@Serge Lots of things should happen, but many if not most of those things don't. Pointing out that something violates the law doesn't stop it. The government of Moldova/Tratatoria seems to be quite happy with the way their textbooks are, what could another government/organization do to stop them? Invade? That seems a bit heavy handed, and the invasion itself would be seen as unprovoked aggression by the rest of the international community. Sanctions? Possibly, but that is not something friendly nations tend to do to each other; not and remain friendly. Is a title worth losing an ally?
    – BThompson
    Commented Mar 3, 2021 at 1:45

There is no blanket international law against all forms of discrimination, so there is no way to make an official determination. It might be possible to do so in a specific case for a particular kind of discrimination, so you have to find what treaties Tratatoria has entered into. The International Convention on the Elimination of All Forms of Racial Discrimination is a good place to look. It defines racial discrimination as

any distinction, exclusion, restriction or preference based on race, colour, descent, or national or ethnic origin which has the purpose or effect of nullifying or impairing the recognition, enjoyment or exercise, on an equal footing, of human rights and fundamental freedoms in the political, economic, social, cultural or any other field of public life

Tratatoria may have acceded to this treaty without reservations, then it might be enforceable against the government. To find out, first you would have to determine a specific violation. Most likely, this act is not already prohibited by the laws of Tratatoria, and the dispute would be over their failure to create such a law. In that case you would have to officially pursue a resolution with the Committee on the Elimination of Racial Discrimination (Art. 11). That however requires that Tratatoria has accepted Art. 14, whereby individuals have standing. There are so many possible escape clauses that Tratatoria is probably not subject to this treaty on this point, but let's continue.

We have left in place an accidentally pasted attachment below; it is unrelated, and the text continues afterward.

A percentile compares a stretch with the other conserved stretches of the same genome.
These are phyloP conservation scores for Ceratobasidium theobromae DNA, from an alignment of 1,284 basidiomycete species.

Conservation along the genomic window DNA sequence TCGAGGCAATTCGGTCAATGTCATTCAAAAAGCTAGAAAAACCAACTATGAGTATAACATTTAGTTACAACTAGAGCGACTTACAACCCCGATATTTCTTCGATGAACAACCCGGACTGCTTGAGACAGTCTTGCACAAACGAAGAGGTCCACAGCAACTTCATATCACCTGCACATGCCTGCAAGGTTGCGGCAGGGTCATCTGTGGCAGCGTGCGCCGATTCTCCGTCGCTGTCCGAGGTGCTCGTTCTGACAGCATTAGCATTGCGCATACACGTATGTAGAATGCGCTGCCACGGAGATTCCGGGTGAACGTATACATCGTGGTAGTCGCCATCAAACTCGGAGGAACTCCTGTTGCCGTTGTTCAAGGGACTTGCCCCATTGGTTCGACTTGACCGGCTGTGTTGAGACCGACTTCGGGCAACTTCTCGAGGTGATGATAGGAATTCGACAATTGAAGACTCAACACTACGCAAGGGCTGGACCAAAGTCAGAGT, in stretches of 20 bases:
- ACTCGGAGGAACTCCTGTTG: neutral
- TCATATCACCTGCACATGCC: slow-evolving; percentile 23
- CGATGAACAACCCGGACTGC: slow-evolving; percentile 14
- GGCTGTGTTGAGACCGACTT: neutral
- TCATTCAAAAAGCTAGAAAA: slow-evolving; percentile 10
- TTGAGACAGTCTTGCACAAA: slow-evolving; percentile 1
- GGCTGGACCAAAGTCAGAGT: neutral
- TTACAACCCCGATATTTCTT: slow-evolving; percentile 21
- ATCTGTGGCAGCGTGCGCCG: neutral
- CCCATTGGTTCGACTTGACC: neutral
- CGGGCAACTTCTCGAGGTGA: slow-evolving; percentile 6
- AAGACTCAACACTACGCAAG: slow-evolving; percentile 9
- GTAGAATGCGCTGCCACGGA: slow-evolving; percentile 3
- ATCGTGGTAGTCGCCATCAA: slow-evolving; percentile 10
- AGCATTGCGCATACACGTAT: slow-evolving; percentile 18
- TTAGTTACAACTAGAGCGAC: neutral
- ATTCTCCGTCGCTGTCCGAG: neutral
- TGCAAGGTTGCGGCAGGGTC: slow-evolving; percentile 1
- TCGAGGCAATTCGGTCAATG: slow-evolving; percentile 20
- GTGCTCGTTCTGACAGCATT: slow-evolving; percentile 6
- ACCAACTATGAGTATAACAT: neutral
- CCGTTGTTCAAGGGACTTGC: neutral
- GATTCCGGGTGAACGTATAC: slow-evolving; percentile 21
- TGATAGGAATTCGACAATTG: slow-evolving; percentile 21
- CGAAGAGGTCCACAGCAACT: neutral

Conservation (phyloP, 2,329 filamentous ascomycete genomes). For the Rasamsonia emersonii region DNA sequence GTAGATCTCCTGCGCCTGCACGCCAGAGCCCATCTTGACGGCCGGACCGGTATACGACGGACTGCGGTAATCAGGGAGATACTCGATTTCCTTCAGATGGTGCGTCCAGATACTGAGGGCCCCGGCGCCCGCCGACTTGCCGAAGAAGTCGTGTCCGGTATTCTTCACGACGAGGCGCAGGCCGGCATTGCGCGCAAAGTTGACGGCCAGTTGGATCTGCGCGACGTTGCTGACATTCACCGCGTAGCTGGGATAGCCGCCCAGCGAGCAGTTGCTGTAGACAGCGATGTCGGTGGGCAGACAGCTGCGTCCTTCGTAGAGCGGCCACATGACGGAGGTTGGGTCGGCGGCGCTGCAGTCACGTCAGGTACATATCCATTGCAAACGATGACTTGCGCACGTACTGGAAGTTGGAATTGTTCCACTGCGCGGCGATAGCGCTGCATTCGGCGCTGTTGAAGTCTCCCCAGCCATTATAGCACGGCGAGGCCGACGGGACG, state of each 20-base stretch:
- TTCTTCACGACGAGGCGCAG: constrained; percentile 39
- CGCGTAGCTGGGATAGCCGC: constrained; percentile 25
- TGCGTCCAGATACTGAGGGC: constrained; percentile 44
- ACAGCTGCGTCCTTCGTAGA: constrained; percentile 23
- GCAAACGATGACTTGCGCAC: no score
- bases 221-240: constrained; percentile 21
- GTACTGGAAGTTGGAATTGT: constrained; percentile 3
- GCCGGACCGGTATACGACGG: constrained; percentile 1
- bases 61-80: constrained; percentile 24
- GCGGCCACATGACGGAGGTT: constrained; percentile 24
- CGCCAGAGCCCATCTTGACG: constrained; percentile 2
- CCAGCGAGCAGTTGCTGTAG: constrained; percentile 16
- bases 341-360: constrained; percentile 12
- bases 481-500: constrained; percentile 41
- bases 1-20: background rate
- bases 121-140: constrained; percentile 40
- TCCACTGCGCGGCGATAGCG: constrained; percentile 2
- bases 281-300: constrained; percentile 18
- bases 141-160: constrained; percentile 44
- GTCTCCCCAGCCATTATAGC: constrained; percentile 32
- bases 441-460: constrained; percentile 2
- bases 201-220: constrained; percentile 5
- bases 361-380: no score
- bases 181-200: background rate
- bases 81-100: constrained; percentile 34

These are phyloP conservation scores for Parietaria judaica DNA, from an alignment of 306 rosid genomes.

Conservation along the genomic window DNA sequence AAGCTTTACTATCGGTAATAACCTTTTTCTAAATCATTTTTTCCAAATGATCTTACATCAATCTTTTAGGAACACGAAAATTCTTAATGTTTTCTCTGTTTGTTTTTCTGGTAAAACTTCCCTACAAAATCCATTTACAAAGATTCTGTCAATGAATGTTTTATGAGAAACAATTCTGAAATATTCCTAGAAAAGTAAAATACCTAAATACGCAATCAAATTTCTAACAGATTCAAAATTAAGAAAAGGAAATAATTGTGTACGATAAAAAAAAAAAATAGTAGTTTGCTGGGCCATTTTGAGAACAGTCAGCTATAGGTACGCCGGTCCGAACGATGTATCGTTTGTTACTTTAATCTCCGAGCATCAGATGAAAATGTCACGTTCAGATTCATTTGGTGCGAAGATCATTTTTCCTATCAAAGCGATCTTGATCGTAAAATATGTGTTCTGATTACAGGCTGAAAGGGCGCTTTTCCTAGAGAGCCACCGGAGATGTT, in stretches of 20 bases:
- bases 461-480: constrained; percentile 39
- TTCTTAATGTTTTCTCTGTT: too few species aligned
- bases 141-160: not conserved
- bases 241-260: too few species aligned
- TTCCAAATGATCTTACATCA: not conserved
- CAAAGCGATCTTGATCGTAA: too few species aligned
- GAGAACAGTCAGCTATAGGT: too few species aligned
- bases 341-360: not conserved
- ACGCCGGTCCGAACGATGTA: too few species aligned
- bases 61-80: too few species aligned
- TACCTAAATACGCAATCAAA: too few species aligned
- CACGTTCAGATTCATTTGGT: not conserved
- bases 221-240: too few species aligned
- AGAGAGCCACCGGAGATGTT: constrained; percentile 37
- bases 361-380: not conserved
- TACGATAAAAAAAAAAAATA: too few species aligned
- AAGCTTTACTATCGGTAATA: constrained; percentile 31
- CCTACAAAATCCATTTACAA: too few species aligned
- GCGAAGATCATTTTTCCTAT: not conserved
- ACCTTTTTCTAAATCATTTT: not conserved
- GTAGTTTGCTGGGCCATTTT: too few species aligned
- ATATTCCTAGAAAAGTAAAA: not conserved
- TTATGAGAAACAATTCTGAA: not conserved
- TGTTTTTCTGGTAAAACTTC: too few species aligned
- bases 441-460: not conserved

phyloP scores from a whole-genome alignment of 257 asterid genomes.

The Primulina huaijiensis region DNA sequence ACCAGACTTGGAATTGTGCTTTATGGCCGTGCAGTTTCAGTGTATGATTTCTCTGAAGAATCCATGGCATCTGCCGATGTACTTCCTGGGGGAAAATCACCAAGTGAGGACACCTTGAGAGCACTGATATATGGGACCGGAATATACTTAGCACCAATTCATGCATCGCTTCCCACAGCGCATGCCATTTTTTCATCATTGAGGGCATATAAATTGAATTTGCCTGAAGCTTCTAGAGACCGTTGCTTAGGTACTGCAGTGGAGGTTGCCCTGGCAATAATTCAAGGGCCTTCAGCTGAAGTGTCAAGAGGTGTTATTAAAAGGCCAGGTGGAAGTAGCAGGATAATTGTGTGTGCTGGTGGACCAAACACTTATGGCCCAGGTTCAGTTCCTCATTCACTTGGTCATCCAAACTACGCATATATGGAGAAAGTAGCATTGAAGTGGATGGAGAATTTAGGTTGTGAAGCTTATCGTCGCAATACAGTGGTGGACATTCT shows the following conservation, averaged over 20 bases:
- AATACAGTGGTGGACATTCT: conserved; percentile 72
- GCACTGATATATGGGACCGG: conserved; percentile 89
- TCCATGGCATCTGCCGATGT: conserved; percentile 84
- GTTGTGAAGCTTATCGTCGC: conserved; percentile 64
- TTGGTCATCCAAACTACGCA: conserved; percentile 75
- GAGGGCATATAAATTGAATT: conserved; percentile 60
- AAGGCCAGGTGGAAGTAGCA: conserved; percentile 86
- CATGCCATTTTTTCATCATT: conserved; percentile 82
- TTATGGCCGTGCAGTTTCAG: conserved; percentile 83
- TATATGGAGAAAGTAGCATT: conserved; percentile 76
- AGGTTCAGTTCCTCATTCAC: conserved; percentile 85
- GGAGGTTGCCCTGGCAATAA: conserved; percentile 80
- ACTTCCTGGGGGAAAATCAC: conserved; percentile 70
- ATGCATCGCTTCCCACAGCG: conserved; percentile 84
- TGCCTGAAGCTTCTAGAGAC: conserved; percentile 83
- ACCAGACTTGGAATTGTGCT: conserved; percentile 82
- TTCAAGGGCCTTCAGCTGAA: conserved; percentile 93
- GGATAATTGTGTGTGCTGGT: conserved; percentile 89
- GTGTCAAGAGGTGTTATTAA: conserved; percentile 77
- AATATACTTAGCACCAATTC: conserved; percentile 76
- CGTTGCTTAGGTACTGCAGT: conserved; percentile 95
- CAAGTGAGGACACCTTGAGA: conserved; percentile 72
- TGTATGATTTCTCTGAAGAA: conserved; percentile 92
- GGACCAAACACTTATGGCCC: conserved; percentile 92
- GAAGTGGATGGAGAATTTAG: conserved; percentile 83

As the complaining party, you would want to look for precedents, many of which are summarized here. This is a long document which you would have to study carefully, and a violation is found in only about a quarter of cases. Some examples of findings of violation are Koptova v. Slovakia where certain villages prohibited residence of Roma people; L.K. v. Netherlands where the government failed to prosecute violation of already-outlawed acts. IMO there is no precedent under this treaty that suggests that the act is illegal, so then you would have to search for a different treaty, if any (e.g. EU law, if Tratatoria is a member).

  • thanks, please see the OP edit, added real case study
    – serge
    Commented Mar 2, 2021 at 16:58

Considering that there are countries whose laws and constitution treat people of different races differently (see for example Malaysia and Israel) there is no international laws that stops any country from discriminating it's own citizens. The best you can hope for is a UN resolution condemning a country.

Any such laws would also be problematic for any country that is attempting to implement anti-discrimination efforts (see for example affirmative action in USA).